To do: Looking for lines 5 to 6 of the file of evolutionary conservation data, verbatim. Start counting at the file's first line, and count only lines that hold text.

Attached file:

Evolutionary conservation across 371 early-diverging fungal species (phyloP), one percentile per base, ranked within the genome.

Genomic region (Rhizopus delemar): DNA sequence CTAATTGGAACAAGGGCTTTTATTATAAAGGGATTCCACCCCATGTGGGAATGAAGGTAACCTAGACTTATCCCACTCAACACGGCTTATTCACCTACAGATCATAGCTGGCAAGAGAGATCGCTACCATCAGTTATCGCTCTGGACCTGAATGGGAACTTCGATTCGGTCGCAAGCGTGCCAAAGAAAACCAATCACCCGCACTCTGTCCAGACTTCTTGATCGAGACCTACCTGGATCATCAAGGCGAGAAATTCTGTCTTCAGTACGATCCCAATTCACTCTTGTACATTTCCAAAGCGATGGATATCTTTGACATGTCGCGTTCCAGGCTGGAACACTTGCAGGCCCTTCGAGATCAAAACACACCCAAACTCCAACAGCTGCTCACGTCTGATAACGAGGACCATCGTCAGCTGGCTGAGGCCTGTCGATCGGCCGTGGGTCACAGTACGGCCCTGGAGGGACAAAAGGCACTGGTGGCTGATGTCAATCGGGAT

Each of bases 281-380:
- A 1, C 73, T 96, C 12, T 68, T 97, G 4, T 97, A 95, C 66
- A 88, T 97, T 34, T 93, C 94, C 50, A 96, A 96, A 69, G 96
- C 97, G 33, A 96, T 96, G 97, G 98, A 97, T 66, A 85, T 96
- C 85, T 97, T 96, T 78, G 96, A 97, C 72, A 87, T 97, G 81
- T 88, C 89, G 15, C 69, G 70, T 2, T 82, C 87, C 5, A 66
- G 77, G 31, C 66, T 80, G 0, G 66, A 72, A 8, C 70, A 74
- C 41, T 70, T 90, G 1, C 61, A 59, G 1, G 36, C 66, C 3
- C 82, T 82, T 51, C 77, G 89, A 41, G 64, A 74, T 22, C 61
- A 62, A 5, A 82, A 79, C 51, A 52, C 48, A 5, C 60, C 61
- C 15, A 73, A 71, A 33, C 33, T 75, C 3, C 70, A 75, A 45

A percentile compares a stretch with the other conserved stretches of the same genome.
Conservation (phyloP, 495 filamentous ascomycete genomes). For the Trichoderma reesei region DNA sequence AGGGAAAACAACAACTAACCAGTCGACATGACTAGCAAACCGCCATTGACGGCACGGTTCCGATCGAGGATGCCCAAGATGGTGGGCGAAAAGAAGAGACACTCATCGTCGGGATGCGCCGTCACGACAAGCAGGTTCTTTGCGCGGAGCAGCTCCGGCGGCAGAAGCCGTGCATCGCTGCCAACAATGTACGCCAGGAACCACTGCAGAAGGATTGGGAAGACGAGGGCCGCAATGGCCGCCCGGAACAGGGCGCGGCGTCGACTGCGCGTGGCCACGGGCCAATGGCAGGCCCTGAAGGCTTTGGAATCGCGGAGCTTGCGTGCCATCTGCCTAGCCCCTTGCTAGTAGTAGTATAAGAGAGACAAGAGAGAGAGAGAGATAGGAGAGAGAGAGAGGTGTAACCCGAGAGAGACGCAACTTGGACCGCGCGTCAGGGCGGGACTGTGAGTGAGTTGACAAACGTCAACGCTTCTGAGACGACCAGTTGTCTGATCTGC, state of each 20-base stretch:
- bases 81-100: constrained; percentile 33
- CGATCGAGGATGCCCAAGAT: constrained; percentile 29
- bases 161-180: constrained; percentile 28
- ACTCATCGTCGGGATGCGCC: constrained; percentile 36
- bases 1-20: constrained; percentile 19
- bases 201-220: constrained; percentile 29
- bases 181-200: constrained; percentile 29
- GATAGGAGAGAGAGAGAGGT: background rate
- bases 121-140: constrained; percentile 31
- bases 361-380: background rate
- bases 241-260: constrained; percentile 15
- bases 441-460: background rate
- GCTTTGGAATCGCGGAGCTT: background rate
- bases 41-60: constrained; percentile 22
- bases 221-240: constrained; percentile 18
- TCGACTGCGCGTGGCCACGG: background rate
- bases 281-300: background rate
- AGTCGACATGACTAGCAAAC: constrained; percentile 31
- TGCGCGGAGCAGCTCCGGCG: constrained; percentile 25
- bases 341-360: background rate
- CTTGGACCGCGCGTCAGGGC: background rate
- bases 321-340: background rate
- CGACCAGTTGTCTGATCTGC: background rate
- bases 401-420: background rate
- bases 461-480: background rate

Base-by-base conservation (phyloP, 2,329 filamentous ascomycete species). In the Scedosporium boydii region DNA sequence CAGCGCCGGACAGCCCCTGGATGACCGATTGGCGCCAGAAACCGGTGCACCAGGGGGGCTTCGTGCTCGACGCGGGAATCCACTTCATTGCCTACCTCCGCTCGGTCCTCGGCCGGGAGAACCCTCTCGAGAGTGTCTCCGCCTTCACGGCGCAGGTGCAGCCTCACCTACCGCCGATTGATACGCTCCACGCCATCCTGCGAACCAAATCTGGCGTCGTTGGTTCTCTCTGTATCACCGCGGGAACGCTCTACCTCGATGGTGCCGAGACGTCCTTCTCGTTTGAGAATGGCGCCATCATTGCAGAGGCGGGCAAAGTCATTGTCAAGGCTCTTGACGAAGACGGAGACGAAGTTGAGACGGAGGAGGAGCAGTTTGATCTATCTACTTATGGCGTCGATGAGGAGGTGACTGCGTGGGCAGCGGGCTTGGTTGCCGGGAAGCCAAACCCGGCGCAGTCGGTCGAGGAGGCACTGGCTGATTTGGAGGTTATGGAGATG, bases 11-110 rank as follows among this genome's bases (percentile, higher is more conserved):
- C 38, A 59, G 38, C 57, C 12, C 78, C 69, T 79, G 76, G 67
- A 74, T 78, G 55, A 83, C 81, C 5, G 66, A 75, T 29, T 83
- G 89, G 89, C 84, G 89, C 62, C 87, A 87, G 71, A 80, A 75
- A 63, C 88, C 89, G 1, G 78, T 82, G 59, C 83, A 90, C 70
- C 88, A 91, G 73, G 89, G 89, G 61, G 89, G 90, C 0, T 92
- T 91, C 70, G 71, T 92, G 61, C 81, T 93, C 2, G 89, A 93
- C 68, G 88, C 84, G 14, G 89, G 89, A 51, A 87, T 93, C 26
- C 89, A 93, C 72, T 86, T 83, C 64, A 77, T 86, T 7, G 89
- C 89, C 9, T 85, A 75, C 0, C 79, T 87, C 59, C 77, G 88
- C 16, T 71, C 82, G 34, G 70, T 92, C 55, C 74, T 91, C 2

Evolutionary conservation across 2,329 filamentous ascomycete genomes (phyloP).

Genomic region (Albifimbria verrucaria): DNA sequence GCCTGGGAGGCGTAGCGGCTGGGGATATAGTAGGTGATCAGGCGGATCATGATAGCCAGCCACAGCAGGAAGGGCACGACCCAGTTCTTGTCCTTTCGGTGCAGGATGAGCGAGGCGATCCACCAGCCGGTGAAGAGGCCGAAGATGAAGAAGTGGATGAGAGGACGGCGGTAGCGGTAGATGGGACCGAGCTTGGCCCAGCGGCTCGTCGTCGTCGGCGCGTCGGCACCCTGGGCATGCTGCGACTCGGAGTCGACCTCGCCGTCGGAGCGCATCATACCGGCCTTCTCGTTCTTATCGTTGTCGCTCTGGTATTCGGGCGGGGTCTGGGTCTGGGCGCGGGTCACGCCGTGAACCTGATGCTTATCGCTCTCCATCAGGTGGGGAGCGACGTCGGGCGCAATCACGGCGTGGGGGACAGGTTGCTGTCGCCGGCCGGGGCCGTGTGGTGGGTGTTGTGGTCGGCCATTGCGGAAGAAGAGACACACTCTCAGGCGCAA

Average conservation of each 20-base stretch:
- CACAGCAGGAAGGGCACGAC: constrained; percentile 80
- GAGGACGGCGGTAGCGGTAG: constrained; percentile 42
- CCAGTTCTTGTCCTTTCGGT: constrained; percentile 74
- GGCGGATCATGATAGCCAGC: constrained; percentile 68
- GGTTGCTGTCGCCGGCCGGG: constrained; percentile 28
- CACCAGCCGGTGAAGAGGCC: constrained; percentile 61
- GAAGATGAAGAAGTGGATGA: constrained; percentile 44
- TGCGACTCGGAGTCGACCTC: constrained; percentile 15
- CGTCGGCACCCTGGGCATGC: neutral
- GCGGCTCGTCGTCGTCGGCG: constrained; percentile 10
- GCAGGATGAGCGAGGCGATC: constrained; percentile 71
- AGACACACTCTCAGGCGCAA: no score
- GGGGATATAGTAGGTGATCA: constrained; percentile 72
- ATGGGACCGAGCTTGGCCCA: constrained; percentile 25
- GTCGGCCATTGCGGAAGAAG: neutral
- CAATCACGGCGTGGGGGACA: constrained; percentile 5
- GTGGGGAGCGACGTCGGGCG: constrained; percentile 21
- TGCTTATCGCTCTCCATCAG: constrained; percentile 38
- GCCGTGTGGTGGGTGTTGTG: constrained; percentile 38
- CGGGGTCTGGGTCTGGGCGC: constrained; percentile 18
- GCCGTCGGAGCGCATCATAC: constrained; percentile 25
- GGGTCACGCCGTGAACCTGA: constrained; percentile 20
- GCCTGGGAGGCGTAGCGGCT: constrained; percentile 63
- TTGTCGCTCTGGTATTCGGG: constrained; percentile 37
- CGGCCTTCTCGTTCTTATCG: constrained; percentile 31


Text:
- A 88, T 97, T 34, T 93, C 94, C 50, A 96, A 96, A 69, G 96
- C 97, G 33, A 96, T 96, G 97, G 98, A 97, T 66, A 85, T 96